Online education company 2tor partnering with Georgetown

By Steven Overly
Monday, January 17, 2011

Some prestigious universities turn away hundreds of qualified applicants every school year, limited by the number of students their bricks-and-mortar buildings can hold. For 2tor, each one represents a missed business opportunity.

The New York-based online education company partners with highly regarded universities -- most recently Georgetown -- to craft online graduate degree programs that use real-time technology to mimic a physical classroom as closely as possible.

The arrangement allows the schools to add hundreds of students to each graduating class without providing them an actual seat, an enticing proposition as tuition at many American colleges and universities continues to climb. 2tor (pronounced "tutor") collects money through revenue-sharing arrangements.

"The technology was there [and] the know-how was there on the private sector side," said Chip Paucek, the company's president and chief operating officer. "If you could bring the full power and will of a great institution to the table, that would be transformative."

Georgetown is the latest university to accept that offer. Starting this spring, the School of Nursing and Health Studies will offer a master's program for family nurse practitioners with other nursing disciplines to follow.

Julie DeLoia, the school's interim dean, said an online format is something professors have discussed for a while, but many felt that the distance would force Georgetown to compromise the personal teaching environment it has cultivated.

"Five years ago we never would have done this because the technology was too static, it was too linear, so it was a one-way conversation," DeLoia said. "In the last few years the technology is such that we can have dynamic engagement."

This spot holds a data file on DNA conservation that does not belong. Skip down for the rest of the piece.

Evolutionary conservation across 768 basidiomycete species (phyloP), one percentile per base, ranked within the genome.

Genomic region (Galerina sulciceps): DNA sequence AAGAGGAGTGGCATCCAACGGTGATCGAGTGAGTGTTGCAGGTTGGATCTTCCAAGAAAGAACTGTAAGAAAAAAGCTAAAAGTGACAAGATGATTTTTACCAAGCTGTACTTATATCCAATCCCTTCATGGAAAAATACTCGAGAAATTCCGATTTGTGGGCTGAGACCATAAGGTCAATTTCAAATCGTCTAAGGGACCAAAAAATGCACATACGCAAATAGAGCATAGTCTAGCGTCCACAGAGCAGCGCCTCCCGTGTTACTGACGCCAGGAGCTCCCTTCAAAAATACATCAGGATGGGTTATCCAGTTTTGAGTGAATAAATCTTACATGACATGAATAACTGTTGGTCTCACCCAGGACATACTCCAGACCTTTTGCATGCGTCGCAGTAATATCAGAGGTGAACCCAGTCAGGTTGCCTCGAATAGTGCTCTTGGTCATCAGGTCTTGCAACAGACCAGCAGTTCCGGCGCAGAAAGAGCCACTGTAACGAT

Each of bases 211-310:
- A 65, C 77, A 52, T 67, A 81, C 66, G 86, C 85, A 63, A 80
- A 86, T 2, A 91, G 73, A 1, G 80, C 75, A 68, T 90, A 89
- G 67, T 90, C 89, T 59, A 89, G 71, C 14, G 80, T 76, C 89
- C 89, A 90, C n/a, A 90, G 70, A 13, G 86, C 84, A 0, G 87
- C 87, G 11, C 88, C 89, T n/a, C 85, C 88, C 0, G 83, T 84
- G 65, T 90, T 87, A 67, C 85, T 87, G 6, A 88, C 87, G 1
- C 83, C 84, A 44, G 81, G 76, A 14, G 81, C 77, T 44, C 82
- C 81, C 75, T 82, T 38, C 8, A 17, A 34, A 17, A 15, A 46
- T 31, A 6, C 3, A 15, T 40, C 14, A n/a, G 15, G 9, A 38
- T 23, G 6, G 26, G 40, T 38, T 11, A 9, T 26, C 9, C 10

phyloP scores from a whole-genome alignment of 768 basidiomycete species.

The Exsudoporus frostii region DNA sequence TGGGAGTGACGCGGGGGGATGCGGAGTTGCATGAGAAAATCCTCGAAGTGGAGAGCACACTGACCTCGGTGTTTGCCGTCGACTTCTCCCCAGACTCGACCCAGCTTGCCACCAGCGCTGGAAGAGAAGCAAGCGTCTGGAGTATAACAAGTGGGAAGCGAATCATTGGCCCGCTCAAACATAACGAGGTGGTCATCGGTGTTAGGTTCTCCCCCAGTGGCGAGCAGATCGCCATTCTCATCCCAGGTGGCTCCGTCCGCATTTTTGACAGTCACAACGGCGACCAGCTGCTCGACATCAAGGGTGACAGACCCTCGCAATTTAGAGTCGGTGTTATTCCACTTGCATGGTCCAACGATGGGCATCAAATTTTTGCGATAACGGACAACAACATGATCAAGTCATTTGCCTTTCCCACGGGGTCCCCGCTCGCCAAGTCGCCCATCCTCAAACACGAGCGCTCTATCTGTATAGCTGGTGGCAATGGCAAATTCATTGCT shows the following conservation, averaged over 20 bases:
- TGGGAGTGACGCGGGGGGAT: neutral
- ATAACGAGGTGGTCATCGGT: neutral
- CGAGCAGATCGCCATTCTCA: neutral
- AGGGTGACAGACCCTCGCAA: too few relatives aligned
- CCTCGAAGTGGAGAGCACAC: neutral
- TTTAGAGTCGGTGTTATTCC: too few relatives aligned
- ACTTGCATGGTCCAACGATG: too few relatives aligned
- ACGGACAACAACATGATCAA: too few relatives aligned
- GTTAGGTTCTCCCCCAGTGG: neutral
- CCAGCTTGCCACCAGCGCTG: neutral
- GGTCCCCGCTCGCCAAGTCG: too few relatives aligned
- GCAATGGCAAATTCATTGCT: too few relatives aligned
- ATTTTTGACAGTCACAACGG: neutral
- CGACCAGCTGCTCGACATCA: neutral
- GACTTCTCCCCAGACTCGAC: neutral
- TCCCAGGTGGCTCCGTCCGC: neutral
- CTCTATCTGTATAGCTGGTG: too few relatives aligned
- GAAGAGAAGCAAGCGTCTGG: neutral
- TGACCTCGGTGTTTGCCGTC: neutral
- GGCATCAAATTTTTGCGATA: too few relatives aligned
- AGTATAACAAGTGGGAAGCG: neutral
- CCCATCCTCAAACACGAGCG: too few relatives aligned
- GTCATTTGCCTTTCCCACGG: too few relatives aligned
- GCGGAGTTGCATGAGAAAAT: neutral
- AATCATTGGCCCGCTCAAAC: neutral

2tor executives described their platform as more social network than management system. A faculty member conducts class at a set time via video. A digital screen simulates the chalkboard you would find in a classroom. Students pay the same tuition as their in-class counterparts, and can even raise their hands -- with the click of a button, of course.

The technology seems to have swayed other top universities as well. The University of Southern California offers online master's programs in social work and education through 2tor. The University of North Carolina at Chapel Hill created an online version of its MBA program.

All four programs have launched since the company was founded 2 1/2 half years ago by a lineup of executives with a deep education pedigree. Chief executive John Katzman established college prep company Princeton Review and Chief Marketing Officer Jeremy Johnson built and sold a social network for college applicants after dropping out of Princeton in 2006. Paucek helmed Hooked on Phonics before joining 2tor.

The company's payroll counts 200 employees, with nearly two-thirds of them stationed in its Landover office.

Johnson admits the company's mission may draw skepticism from traditional educators, particularly as some online universities have been scrutinized by the Obama administration for low federal loan repayment rates among graduates.

"There is definitely a stigma but as you see programs like ours emerging . . . you start to see that it can be done really well, and I think you're starting to see a shift in our society where great academic experiences can be created online," Johnson said.

Philip Bronner, a general partner at Novak Biddle, agreed with that assessment. In fact, that's part of the reason the Bethesda venture capital firm was one of the first to sign on as an investor, he said. 2tor has taken in a total of $36 million in venture capital from four firms.

"We're at an inflection point when it comes to education. Historically online education was seen as something where folks get a degree, but there was an asterisk associated with the degree. Online wasn't the same as in class," Bronner said.

2tor only partners with one university in each academic discipline. For example, Georgetown will be its only nursing program. Executives said that demonstrates a commitment to each institution and the caliber of the program, but it also means fewer opportunities to expand the business.

Therefore, growth has to come in the form of students and their tuition dollars. The company's first program has enrolled more than 1,500 students to date. If that can be replicated in each program, executives don't expect growth will be an issue.

"These are large markets with a large number of students at play," Paucek said. "When a great institution like Georgetown . . . goes from a regional presence to a national presence, you can create a very large business."

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